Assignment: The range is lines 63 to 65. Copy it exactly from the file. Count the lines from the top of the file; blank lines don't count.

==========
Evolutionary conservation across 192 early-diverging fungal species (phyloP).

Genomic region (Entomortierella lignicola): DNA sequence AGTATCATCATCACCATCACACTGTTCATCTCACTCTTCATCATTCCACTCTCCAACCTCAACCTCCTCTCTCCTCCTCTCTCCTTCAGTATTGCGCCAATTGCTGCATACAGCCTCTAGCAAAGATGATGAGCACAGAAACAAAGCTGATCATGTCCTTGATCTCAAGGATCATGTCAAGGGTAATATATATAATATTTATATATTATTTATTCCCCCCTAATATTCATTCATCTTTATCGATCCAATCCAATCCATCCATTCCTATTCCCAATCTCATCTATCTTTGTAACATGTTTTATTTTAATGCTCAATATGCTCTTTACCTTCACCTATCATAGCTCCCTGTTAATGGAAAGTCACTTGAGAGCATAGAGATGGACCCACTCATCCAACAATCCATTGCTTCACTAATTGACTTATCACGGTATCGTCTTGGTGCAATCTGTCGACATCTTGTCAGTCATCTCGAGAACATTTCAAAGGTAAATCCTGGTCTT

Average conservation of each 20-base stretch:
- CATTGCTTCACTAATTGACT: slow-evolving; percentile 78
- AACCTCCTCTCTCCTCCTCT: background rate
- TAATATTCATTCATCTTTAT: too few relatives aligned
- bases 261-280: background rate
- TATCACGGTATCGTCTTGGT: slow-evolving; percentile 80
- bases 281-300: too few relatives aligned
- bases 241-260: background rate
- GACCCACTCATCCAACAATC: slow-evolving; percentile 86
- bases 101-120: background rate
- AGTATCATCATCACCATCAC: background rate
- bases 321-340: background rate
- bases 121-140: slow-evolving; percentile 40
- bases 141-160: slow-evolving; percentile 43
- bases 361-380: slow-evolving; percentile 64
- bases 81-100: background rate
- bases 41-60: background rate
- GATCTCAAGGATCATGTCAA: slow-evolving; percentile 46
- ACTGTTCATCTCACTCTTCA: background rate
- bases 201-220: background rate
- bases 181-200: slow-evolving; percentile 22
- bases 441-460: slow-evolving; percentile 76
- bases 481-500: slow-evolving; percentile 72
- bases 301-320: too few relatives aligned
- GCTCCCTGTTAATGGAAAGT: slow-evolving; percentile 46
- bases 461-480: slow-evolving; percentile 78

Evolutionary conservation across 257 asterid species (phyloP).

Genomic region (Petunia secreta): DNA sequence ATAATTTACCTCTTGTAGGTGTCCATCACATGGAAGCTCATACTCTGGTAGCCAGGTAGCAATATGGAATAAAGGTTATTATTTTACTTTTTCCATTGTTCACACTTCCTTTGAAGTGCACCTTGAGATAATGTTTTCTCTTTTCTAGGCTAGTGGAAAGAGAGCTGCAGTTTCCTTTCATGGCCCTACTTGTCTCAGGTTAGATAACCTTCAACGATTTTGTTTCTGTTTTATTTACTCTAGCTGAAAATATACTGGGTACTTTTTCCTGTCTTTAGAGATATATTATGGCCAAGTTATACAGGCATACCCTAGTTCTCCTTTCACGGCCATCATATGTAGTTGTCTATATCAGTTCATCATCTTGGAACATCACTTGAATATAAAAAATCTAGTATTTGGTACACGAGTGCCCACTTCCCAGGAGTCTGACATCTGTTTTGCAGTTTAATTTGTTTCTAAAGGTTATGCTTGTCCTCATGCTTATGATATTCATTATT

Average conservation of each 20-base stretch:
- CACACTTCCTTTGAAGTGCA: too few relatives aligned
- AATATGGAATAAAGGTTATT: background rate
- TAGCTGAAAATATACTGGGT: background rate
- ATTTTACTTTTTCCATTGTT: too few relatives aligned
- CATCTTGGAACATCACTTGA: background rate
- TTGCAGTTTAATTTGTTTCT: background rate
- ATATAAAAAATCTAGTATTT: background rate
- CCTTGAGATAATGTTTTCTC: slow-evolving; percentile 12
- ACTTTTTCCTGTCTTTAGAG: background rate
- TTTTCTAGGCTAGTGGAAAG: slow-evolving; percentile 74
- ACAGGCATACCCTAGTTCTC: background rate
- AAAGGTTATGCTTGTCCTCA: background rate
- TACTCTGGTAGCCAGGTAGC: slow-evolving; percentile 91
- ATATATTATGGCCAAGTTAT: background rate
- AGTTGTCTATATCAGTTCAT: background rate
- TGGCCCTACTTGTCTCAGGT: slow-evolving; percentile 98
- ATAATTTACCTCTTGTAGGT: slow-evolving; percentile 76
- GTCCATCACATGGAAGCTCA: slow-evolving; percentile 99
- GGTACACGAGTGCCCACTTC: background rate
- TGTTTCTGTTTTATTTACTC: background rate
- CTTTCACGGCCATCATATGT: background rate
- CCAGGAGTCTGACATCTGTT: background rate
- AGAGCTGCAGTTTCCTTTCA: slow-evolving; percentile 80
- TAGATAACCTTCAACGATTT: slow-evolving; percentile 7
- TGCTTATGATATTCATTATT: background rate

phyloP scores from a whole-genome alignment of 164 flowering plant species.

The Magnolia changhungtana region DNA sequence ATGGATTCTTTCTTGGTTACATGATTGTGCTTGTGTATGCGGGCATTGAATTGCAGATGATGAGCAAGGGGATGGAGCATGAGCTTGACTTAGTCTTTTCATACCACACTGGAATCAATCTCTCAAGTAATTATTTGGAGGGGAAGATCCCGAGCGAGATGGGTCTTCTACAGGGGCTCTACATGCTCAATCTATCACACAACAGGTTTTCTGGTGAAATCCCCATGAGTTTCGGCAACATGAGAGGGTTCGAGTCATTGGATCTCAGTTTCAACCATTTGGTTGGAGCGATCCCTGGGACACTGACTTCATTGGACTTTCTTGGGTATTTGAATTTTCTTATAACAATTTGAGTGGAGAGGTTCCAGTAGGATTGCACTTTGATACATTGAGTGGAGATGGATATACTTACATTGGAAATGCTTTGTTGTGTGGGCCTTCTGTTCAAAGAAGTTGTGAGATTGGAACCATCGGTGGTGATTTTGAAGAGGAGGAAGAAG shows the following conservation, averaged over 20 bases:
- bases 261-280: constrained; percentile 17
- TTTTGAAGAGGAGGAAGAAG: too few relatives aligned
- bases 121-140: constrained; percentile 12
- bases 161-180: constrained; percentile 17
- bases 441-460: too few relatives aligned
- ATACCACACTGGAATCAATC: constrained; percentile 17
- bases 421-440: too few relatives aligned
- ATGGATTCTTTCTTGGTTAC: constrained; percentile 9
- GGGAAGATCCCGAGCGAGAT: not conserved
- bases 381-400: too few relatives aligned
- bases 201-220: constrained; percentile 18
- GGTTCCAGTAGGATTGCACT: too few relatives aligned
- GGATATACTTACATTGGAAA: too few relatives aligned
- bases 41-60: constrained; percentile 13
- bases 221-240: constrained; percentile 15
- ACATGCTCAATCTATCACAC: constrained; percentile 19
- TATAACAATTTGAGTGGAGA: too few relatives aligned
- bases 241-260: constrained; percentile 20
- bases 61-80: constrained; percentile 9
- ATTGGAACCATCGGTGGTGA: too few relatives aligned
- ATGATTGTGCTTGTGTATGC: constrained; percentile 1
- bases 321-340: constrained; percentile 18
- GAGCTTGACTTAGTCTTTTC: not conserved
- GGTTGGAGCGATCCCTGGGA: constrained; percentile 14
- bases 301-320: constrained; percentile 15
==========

- bases 441-460: too few relatives aligned
- ATACCACACTGGAATCAATC: constrained; percentile 17
- bases 421-440: too few relatives aligned